If you offer overtime as a benefit to your teams, perhaps at times of peak demand, or even as a regular way of filling gaps in your shifts and rotas, you’ll never be short of volunteers. After all, everyone welcomes the chance to put more in their pay packet, particularly at expensive times of the year like the run-up to Christmas.
But while the extra cash has obvious advantages, the downside to working all those extra hours can be more damaging than simply getting tired. HR managers have a responsibility to ensure staff attain a work-life balance, a key part of supporting mental wellbeing in the workplace, now recognised as being crucial alongside health wellbeing.
Without the benefit of modern time and attendance software, HR teams will find it hard to track just how much overtime some people are clocking up. Sure, they’ll notice when totting up extra hours at payroll time, but by then the work has been done. Overall, the amount of overtime in the UK is falling. According to the Office for National Statistics, the average Brit worked just one hour overtime a week in 2017 compared to 2.2 hours in 2007. However, in some sectors, like manufacturing, the current weekly average is 3.3 hours.
The importance of work-life balance
It may not be immediately apparent to each member of staff, but mental wellbeing links with work-life balance. The key is understanding that working is a means to an end, and that end is earning enough money to support ourselves and our family. Hopefully, we can cover the bills and enjoy a little spare for treats and leisure time. Work too long, and we don’t have as much time to spend with our friends or loved ones or to unwind with recreational activities.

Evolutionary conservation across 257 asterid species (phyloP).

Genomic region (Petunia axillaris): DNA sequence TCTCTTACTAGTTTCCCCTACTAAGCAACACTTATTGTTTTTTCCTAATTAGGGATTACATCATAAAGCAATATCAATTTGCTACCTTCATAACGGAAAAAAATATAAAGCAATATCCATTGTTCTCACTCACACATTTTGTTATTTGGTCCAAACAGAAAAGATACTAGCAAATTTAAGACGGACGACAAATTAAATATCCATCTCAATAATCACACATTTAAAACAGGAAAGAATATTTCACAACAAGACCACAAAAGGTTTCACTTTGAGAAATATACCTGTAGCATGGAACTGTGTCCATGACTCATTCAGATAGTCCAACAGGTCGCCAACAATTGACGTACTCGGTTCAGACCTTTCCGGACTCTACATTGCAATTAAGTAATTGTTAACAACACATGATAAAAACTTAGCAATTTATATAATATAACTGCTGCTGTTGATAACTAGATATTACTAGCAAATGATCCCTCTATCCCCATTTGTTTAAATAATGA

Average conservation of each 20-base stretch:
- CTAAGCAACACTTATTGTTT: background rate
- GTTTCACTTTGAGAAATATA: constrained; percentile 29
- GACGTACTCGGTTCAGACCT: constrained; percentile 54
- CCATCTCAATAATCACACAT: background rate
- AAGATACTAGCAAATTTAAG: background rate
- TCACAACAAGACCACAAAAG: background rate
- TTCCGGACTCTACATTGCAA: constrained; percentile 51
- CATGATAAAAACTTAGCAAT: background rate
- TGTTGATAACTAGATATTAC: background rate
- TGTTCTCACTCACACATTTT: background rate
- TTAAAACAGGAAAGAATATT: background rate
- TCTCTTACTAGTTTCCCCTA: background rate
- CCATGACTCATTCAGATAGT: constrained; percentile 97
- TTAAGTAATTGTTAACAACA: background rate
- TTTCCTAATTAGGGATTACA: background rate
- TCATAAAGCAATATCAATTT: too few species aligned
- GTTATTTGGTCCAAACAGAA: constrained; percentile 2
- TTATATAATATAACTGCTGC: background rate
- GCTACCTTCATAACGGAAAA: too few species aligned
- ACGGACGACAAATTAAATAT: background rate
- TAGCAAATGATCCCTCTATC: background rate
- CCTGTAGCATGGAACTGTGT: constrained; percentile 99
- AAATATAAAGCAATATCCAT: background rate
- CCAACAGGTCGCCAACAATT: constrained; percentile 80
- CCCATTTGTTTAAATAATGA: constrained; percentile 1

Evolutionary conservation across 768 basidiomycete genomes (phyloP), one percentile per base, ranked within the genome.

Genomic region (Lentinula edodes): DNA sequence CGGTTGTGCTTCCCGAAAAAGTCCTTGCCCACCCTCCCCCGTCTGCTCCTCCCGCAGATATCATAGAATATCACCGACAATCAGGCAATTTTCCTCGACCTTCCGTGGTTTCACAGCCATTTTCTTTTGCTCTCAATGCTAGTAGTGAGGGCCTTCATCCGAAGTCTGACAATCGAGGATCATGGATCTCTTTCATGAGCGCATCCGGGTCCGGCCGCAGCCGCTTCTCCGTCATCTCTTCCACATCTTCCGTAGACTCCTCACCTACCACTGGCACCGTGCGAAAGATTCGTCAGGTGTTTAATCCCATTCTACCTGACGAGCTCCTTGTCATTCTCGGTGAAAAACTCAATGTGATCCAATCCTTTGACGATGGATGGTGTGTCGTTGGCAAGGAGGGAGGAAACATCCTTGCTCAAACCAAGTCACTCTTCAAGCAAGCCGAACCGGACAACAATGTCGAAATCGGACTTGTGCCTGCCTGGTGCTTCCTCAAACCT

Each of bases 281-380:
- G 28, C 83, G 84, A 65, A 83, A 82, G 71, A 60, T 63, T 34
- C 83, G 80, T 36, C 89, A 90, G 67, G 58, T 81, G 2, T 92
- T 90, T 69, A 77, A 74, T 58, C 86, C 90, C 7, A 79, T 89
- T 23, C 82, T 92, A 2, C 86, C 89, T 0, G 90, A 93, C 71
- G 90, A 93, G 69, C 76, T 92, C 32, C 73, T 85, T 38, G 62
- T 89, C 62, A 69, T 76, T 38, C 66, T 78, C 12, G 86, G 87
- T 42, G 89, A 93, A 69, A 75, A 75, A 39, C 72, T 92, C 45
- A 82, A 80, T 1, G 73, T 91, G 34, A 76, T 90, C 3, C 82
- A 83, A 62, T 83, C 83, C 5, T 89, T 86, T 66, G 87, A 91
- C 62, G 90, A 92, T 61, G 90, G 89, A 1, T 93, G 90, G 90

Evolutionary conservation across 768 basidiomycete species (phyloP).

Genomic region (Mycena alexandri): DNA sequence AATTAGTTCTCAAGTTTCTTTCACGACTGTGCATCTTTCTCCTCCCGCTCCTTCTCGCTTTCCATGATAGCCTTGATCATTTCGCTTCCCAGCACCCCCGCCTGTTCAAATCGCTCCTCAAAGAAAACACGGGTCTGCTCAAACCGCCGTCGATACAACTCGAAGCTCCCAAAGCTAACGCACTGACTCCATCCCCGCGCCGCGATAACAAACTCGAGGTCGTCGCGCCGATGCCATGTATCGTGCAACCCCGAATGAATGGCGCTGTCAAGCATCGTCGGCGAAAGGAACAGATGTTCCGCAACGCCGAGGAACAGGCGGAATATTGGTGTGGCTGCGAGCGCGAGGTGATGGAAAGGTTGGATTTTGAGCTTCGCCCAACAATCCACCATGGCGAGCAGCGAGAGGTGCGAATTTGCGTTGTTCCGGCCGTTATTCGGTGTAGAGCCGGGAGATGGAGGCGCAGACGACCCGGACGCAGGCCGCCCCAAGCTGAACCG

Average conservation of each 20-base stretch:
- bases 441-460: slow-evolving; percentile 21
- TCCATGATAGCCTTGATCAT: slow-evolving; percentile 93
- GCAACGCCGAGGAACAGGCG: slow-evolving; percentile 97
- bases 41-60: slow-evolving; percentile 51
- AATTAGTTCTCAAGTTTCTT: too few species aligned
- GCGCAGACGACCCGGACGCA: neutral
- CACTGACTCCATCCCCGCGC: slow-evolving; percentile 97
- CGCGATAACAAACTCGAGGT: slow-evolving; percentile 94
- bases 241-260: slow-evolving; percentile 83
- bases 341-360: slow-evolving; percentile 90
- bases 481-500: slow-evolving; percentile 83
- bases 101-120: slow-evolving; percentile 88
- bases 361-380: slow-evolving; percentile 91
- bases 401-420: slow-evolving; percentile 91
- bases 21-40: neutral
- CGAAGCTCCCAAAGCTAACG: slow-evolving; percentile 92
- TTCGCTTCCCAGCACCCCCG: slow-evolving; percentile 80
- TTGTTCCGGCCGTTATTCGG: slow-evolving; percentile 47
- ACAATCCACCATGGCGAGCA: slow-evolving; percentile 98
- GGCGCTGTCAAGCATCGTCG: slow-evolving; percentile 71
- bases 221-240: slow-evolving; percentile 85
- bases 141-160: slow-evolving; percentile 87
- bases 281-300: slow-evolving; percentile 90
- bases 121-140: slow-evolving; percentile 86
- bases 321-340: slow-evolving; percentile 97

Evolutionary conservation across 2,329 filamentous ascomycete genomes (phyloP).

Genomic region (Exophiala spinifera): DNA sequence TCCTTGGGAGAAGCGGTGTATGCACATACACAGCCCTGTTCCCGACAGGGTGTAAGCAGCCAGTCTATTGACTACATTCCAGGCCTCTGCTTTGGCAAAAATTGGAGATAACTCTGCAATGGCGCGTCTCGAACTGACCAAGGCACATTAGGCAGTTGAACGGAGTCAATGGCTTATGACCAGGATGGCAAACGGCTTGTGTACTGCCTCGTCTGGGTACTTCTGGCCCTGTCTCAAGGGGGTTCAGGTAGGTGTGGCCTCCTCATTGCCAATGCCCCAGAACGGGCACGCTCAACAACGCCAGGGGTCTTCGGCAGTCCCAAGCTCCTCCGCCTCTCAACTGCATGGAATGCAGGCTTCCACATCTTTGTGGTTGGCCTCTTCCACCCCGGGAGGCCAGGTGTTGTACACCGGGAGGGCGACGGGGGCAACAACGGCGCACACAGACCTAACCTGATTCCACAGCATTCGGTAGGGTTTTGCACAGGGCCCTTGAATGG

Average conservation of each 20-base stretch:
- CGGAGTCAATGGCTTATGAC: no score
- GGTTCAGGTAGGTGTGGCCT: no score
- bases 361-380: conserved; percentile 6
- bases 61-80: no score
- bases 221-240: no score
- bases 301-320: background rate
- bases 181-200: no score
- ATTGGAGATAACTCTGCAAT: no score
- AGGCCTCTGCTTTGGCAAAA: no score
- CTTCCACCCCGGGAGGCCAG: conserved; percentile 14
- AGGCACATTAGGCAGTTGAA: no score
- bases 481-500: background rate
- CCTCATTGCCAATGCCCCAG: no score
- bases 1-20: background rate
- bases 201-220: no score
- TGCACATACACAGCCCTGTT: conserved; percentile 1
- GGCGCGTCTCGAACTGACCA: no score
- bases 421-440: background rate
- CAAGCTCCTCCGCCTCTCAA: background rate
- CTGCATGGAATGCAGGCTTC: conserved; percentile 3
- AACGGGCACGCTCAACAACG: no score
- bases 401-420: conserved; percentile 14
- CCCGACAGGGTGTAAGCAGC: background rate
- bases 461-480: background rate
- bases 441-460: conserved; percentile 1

When this balance goes out of sync, it changes how we feel emotionally, and in some cases, this can lead to mental health issues. We may end up taking sick leave or even packing in the job altogether.
Helping staff get the right balance
It’s up to employers to encourage staff to take breaks and not overdo the overtime opportunities. By using time and attendance software, HR teams, particularly in seasonally intensive or production-heavy sectors, can keep a real-time check on everything.
A bespoke online dashboard shows how many hours a member of staff has worked at the touch of a button— while filters alert management to any unusually high periods of overtime that not only push staff too far physically and emotionally but might not be compliant with local legislation. Time and attendance tracking systems help management spot patternsifone or two members of staff are regularly taking overtime to cover for colleagues’ holidays or routine sick leave.
It could be that hiring an extra member of staff in that team will mean shifts are better covered. Staff will not face burn out, and in business terms, the extra wages and productivity will be more efficient than paying extra for overtime hours.
HR teams need to watch for “bad” overtime
While spikes in demand is behind a lot of overtime, sometimes there is a staffing issue to address. Rogue employees might be clocking in for friends; there may be extensive tardiness or absenteeism which slows production. Unwary management might plug the gap with unnecessary overtime to keep the show running.
You get a more efficient and engaged workforce without having to pay the additional expense of overtime. Now, when you do need to offer extra hours, it’s a true benefit, not a chore that affects staff’s work-life balance.